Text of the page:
We live in a moment in which the word “populism” is never far from the lips of politicians (although oh so rarely of the populist politicians themselves). We hear the word repeated over and over, but once we try to get a handle on what it actually means, confusion abounds. There are a few good reasons for this difficulty of understanding but, at the same time, the burgeoning academic community writing on populism has increasingly forged a consensus around at least the core features of the concept.
The first reason for the conceptual confusion is that words don’t neatly map onto their referents. There is a struggle over the meaning of key political terms and the predominant use of populism in politics and the media is derogatory. Established politicians and journalists dismiss populism as an aberrant infant intruding into and disrupting political normality.
Because populists don’t understand politics, according to this establishment view, the populist intrusion will be temporary. Voters will inevitably return to their senses and see through the seductive but hollow musings of this infantile intruder. This is why the signifier “populism” tends to be used by establishment figures – such as former British prime minister Tony Blair and former deputy prime minister Nick Clegg. And what they intend to signify by that word is that the public should reject populism. They are the anti-populists but, again, you don’t tend to hear those accused of being populist – Nigel Farage or Donald Trump, for instance – labelling themselves as such.
Invoking Blair and Clegg brings us to the second reason for populism’s conceptual confusion. Historically, populism has not been a permanent political phenomenon. It comes in waves. It disappears and reappears, usually coinciding with crisis (whether real or declared). What matters is the people have to feel that crisis, have to recognise that the crisis designated by the interloping populist performer is upon us. And this time the crisis is also a crisis of the worldview that the likes of Blair and Clegg brought into being. When in power, Blair regularly likened the version of globalisation New Labour fostered as a force of nature. As sure as night follows day, globalisation was upon us, and the only valid response was to find a way to work within this unstoppable force.
Nationalism began to rise in Europe several decades back. It came in response to the establishment, consolidation and growth of the European Union, and the decline of the continent encapsulated by decolonisation and the end of empires. Initially it was a trickle, but it grew inexorably throughout this century. Populists began to rail against postnational institutions such as the EU and the United Nations and against international treaties that attempt to bind all nations (relating to climate change and other environmental factors). Globalisation no longer seems quite as inevitable as Blair claimed.
Rejecting the ‘elites’
In this shift from Blair’s globalisation to the reassertion of nationalism, something happened to the people. This is one of the most heavily contested concepts in politics, but under the calm of Blair’s rule, the people were viewed as one – both rulers and ruled got along with one another. Blair was declared the “man of the people” and he thought his popularity resulted from his being “a normal guy”. This is not how populists treat the people. For populists, the seamless harmony between the people and their rulers no longer holds. The people have been betrayed. A gulf has opened up between the people and the elites. Instead of unity, they have entered a conflictual relationship.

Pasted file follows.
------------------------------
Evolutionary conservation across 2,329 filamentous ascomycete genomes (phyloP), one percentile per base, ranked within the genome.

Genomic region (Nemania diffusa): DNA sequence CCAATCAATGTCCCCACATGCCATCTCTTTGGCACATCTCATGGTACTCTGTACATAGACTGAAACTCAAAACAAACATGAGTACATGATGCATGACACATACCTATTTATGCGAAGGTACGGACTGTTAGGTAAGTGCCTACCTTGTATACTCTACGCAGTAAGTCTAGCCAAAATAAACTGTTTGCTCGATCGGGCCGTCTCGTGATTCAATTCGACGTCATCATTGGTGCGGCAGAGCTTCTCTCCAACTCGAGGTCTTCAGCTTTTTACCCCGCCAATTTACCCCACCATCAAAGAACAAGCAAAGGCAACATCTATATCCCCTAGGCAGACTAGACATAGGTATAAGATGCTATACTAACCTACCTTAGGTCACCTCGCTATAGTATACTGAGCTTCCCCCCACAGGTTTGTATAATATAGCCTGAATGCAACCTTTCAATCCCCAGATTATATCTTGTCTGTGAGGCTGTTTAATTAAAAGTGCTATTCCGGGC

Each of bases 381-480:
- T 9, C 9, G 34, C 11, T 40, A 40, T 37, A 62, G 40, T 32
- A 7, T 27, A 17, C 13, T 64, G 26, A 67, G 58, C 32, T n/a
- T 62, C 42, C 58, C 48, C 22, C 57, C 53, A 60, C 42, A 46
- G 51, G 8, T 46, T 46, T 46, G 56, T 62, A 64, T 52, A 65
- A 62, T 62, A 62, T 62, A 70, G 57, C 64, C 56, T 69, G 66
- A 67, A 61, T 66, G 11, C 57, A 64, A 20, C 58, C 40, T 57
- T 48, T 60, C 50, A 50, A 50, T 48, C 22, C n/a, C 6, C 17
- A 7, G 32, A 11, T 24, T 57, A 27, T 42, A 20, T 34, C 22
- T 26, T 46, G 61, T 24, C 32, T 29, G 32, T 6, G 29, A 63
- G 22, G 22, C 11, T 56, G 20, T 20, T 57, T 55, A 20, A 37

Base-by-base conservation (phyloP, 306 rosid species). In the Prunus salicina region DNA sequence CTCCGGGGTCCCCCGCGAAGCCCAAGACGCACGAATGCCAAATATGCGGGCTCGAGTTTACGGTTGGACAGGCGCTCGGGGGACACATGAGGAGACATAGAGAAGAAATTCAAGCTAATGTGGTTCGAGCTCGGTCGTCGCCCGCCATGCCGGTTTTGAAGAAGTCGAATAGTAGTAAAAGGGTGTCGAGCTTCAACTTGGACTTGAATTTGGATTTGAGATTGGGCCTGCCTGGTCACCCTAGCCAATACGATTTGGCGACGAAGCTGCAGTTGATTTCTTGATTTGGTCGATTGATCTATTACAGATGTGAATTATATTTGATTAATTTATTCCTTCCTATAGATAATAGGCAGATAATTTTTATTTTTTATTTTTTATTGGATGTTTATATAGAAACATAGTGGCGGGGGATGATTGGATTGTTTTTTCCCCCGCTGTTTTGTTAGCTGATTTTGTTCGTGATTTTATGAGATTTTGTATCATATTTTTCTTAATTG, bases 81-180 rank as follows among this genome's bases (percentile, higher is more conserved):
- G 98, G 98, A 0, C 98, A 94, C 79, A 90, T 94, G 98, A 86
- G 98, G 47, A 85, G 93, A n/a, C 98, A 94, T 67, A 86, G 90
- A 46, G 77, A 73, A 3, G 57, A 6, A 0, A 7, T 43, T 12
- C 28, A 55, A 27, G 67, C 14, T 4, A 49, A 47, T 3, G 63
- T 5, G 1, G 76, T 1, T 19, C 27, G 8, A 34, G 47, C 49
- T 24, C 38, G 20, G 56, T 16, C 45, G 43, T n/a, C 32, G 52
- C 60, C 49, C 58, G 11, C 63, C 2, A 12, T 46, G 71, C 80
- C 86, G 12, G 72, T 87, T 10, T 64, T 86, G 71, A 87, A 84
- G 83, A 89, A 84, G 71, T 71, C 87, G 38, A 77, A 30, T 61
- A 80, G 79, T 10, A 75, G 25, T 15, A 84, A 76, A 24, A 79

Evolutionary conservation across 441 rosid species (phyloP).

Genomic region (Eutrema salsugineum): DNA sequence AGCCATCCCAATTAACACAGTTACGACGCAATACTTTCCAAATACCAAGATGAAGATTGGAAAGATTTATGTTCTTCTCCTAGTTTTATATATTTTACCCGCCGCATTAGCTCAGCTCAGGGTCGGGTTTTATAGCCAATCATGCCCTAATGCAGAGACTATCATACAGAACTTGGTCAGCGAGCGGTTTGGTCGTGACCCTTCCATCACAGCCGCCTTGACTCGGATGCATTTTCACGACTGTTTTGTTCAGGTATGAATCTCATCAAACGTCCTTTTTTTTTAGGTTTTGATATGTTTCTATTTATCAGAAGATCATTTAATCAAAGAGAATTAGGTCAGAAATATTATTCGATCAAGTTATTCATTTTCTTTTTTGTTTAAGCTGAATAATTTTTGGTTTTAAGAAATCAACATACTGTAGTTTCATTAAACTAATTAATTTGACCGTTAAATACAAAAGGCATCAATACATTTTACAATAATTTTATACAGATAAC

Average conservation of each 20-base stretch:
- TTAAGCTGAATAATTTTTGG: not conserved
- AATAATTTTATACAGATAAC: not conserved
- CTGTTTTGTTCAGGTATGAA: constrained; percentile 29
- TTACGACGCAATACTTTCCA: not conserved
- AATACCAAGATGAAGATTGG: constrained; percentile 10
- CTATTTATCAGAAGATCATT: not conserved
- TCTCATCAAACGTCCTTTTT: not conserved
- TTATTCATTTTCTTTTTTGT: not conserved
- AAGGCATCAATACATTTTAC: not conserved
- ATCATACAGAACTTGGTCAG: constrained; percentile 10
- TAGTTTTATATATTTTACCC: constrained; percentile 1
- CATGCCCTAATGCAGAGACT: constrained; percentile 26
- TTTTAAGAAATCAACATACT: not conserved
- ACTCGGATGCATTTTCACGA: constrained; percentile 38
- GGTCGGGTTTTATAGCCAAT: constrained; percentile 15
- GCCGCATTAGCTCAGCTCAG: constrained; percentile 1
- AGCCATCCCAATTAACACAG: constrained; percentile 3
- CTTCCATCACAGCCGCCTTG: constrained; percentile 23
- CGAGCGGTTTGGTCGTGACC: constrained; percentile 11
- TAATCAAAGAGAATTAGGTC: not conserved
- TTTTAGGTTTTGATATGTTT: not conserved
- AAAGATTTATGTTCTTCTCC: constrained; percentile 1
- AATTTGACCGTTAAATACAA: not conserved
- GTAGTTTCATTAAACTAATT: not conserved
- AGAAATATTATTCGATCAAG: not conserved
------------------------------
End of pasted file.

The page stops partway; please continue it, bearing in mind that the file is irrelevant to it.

And it is this understanding of populism – the people pitched against elites – that has now become widespread among the academic community. But this is a somewhat limited or minimal presentation of what populism is, and once academics start expanding on it, they quickly start to disagree.
The most contentious issue is over whether populism is an ideology as Cas Mudde, the most quoted commentator on contemporary populism claims. This would align populism with other political ideologies, such as liberalism, socialism and conservatism.
Yet liberalism has core identifiable features – the centrality of the individual (and not the people), human rights, the separation (and limitation) of powers. Populism does not have these.
Moffitt suggests populism is better understood as a style. It’s a manner or practice of doing politics. You identify (or declare) a crisis, invoke the people against elites, and so on. And because it is more of a style of politics than an ideology with content, there are several variants of it, most notably of the left and right. Syriza in Greece and Podemos in Spain are perhaps the most obvious left variants emerging in the aftermath of 2008 – although both Corbynism (far more than Jeremy Corbyn himself) and Bernie Saunders share certain affinities.
It is the right, however, especially in Europe and now the United States under Trump, that is very much in the ascendancy. The right has proved highly effective at mobilising the national people against not only “the swamp” in Washington or Brussels, but also against those these elites are deemed to represent and protect: migrants primarily, but also other minority interests.
This is the final complicating factor about populism: alongside the people and the elites, there is a third group against which populists will direct their ire – migrants usually for the right; financial elites for the left. The success of right populists mobilising against the dual combination of Brussels elites and migrants (or minorities) explains why Viktor Orban is in power in Hungary, Matteo Salvini in Italy, and European politics continues to be profoundly influenced by Farage, Marine Le Pen, Geert Wilders – and plenty more besides.
Andy Knott is senior lecturer, School of Humanities, University of Brighton.
This article first appeared on The Conversation.